We’re in TV talent show territory in this interesting new musical by Danielle E Moore, which ran at the FringeArts festival in Philadelphia in September and now heads for a one-night stream at the Rogue Theatre Festival (New York) on 12 December.
Reggie, Max, Hallie and KC are all contestants in the Crossover contest, but fate (or fix) pushes them together as an initially mismatched girl group. KC is from music royalty, Hallie a conservative country girl, Reggie has trust issues, and Max is happy in her skin.
Their musical styles are all viable and valid, and as the rounds progress, they start to gel. Love shows its head, as does blackmail, and the contest may not be what is appears to be, with that “four way tie” conveniently voted in over social media.
There’s a bad guy (of course) and a guardian angel allowing the girls to battle through to a resolution that is right for them. On the way the songs are catchy and delivered with style and energy.
All four performers: Chelsea Cylinder (who plays KC and also co-produces with Moore); Boris Danberry (Max); Taylor J Mitchell (Reggie) and Ali Walker (Hallie) have pleasing voices and personalities. Over the near two hour running time (which never drags) we get to know the woman behind the video window.
Rounding off the cast are Chris Murphy Smith, Donovan Lockett, and Annie Fang, and the piece is ably directed by Amanda Pasquini. Crossover sends up the fickleness of fame, fandom, as well as presenting a positive LGBTQIA message.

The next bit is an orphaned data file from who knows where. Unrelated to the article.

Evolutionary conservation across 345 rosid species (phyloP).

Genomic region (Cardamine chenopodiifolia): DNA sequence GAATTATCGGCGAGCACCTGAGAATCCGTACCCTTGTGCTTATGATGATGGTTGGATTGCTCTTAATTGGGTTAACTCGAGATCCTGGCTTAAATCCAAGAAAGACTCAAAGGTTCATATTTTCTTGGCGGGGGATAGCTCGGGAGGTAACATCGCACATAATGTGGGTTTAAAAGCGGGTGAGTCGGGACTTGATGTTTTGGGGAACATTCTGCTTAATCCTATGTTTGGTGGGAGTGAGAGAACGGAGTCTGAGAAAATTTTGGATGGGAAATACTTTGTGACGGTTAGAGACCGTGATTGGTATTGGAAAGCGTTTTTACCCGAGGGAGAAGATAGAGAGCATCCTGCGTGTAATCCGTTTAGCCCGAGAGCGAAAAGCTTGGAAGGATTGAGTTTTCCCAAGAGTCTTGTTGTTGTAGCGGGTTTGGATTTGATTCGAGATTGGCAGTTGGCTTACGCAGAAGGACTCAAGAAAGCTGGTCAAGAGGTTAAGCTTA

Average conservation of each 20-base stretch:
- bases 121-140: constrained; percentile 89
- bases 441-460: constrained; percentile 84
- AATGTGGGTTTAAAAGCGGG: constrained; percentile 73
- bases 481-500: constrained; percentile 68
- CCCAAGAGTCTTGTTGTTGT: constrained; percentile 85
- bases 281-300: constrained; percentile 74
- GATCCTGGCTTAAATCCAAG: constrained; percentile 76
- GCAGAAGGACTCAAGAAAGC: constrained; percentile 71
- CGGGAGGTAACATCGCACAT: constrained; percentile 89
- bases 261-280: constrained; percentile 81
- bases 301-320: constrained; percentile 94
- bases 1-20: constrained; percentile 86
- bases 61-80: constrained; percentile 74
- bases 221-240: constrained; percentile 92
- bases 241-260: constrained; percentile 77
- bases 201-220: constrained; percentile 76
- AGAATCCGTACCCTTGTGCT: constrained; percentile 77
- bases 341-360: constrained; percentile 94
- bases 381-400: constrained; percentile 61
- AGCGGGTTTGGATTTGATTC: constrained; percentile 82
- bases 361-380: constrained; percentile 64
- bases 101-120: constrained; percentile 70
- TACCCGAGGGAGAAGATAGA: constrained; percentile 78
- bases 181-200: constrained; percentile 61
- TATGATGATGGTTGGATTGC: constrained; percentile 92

I loved the idea of “no labels” and a positive spin on a gay girl group. The differences between the voices of the performers is also well-defined. Danberry in particularly brings a vulnerable energy to their portrayal of Max’s creativity and Walker’s sweet reticence is perfect for Hallie.
I was drawn to Max and Reggie’s tentative exploration of their attraction both through chat and music, and intrigued by KC’s relationship with her mother the guitar queen. If Jack the lad is a bit one-note and obvious as the only competition in the show, Chris Murphy Smith makes him eminently hissable.
My thanks to Chelsea Cylinder for providing me with access to the press screener for this show.